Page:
April 30, 2014 1:03:38 am
India, on Tuesday, moved closer to an integrated 3G service regime with the telecom tribunal allowing companies to offer 3G services across the country even if they did not have pan-India spectrum.
The TDSAT, in an order issued on Tuesday, held that it was in the national interest to allow the companies a better utilisation of scarce radio frequency and slammed the government objections as misconceived. “The Government of India cannot be seen playing games in a matter of national importance such as allocation of spectrums,” it observed. The two-judge bench of Justices Aftab Alam and Kuldip Singh also held that permitting telecom service operators to ride on each other’s spectrum will not cause loss of revenue to the government.
Instead it is “crucial to the promotion and growth of communication in the country”. Explaining the rationale, the tribunal held that agreements between the operators would result in better utilisation of spectrum and would also increase revenue share for all. “The arrangement is thus beneficial to the consumer — the ordinary man, the operators and the State,” it said.
Leading service providers like Airtel, Vodafone and Idea have particular reasons to cheer the order as it quashes a penalty of Rs 1,200 crore levied by the department of telecommunications on them for entering into pacts with each other to offer 3G services in circles where they had not won spectrum in the 2010 auction. The order points out that other telecom service companies, including Reliance Communications and public sector BSNL and MTNL, too, “can enter into similar arrangements with other operators”.
While the telecom department had levied the charge saying the practice had undercut the rationale of the spectrum pricing the operators had challenged the order at the appellate tribunal. The dispute arose as in the 2010 spectrum auction no company had won airwaves in every telecom circle because of the limited amount of spectrum and consequent high prices for 3G services. They entered into agreements to offer the service using excess 2G spectrum held by each other in different circles.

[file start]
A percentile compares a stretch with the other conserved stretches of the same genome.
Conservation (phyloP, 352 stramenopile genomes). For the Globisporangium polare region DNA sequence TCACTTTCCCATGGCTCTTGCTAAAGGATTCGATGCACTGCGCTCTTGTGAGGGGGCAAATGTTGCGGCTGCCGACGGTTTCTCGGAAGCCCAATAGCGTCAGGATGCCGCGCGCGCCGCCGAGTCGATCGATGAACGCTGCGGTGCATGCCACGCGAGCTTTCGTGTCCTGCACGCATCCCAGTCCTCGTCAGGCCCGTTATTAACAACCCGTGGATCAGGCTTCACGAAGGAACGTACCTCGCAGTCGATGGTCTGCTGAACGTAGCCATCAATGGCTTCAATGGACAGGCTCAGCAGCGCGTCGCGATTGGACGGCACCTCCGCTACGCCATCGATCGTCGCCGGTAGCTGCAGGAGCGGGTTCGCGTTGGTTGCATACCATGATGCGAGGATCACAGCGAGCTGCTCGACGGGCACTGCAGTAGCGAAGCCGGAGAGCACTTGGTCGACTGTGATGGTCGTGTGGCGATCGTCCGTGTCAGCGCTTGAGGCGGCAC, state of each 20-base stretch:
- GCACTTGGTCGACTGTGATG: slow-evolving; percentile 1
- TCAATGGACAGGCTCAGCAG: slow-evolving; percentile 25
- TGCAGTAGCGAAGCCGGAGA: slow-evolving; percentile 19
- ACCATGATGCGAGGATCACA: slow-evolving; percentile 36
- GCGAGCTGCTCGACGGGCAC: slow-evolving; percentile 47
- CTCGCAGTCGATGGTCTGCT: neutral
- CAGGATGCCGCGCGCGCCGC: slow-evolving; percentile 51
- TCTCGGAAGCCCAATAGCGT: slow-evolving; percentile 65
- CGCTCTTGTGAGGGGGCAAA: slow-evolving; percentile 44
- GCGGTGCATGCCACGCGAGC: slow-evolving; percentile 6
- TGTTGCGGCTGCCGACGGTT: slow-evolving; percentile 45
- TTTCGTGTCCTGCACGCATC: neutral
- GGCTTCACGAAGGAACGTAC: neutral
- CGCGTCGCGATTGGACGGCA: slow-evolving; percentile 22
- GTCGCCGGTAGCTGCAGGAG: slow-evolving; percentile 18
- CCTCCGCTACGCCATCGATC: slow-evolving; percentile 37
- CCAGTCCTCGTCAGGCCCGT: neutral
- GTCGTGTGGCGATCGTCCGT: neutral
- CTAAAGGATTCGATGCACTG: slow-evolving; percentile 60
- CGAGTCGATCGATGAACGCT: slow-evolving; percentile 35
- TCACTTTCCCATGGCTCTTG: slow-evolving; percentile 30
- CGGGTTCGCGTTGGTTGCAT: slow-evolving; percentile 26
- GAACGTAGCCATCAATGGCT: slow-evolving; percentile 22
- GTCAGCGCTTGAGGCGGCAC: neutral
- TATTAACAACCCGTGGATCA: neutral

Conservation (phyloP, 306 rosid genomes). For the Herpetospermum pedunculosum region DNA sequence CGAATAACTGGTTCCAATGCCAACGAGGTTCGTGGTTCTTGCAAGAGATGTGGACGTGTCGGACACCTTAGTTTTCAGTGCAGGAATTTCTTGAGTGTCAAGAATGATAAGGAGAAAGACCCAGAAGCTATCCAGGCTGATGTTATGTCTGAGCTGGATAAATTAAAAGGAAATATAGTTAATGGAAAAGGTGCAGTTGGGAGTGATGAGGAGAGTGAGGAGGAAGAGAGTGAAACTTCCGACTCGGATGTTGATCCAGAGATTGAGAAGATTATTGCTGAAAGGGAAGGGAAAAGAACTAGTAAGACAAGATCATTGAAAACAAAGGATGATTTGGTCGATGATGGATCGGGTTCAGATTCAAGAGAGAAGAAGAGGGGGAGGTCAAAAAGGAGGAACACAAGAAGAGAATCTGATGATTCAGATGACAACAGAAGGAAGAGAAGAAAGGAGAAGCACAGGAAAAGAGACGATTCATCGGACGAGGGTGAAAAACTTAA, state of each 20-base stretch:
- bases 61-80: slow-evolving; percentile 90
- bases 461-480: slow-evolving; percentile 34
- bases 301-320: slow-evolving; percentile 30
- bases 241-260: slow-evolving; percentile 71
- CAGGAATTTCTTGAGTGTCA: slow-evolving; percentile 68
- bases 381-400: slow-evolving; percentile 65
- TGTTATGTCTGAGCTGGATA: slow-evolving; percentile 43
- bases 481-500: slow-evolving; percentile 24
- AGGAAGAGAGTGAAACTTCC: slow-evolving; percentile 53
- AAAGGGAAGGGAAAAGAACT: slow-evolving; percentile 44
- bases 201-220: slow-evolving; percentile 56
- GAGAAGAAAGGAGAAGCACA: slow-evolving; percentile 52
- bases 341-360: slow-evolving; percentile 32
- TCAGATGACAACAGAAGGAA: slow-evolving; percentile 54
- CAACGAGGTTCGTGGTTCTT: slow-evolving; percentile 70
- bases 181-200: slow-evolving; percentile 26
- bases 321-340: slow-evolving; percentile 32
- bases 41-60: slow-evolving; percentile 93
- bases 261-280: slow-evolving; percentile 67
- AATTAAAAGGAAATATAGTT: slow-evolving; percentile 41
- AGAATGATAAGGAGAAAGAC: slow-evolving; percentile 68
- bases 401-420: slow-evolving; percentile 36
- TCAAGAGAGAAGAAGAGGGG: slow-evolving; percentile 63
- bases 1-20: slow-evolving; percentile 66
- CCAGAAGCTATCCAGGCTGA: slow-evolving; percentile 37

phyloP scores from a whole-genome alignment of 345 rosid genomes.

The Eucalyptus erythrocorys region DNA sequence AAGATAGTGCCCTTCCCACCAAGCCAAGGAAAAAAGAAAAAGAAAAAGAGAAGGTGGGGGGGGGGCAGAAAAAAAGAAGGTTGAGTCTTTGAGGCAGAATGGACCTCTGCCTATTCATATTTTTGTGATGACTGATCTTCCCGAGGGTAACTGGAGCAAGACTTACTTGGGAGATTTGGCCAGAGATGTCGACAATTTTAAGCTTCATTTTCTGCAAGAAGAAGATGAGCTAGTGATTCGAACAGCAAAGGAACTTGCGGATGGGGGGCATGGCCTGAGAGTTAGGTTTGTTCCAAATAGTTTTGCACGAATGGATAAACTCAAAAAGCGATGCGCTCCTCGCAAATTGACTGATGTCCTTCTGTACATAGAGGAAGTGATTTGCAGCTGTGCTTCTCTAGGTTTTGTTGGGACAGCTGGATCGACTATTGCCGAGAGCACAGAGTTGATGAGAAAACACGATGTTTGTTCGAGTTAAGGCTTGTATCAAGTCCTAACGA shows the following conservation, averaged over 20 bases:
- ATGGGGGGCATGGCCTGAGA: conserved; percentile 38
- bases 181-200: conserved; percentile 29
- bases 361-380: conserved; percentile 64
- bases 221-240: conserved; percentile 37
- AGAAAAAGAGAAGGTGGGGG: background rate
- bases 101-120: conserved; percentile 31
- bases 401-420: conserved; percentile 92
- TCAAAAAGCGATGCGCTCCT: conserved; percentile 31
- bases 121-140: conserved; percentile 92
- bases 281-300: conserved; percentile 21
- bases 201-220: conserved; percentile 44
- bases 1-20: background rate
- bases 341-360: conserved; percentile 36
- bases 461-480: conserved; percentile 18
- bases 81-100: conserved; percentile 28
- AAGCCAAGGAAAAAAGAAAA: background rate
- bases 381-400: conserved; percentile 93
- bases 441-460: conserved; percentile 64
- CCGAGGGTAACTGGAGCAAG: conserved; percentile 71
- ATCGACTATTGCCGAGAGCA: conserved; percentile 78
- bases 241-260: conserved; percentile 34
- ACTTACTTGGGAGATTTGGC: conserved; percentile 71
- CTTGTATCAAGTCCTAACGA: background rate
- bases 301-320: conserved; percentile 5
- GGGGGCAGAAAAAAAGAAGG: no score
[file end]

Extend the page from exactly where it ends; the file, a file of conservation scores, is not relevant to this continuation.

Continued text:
The bench noted it was also setting aside the penalties imposed through the department order of March and April 2012 as well as the notices issued earlier against Aircel and Tata Teleservices for planning to offer the services in 2011.
The government may challenge the order before the Supreme Court, but a final decision will be taken after a new Cabinet is sworn in. However, sector regulator Trai, under current chairman Rahul Khullar, has supported freeing up this facility for all companies.
Jaideep Ghosh, partner, KPMG said, “The order has brought clarity on an issue that was hanging fire for three years. For companies, which do not have 3G spectrum in a circle, can now get an access to additional subscriber base which was not possible till now.” 3G service deployment in India has lagged even neighbours like Bangladesh.
Just ahead of the order, on Monday, Reliance Communications said it had signed an MoU to share roaming facilities with some companies. This, experts said, can now be extended to share intra-circle roaming facilities too.
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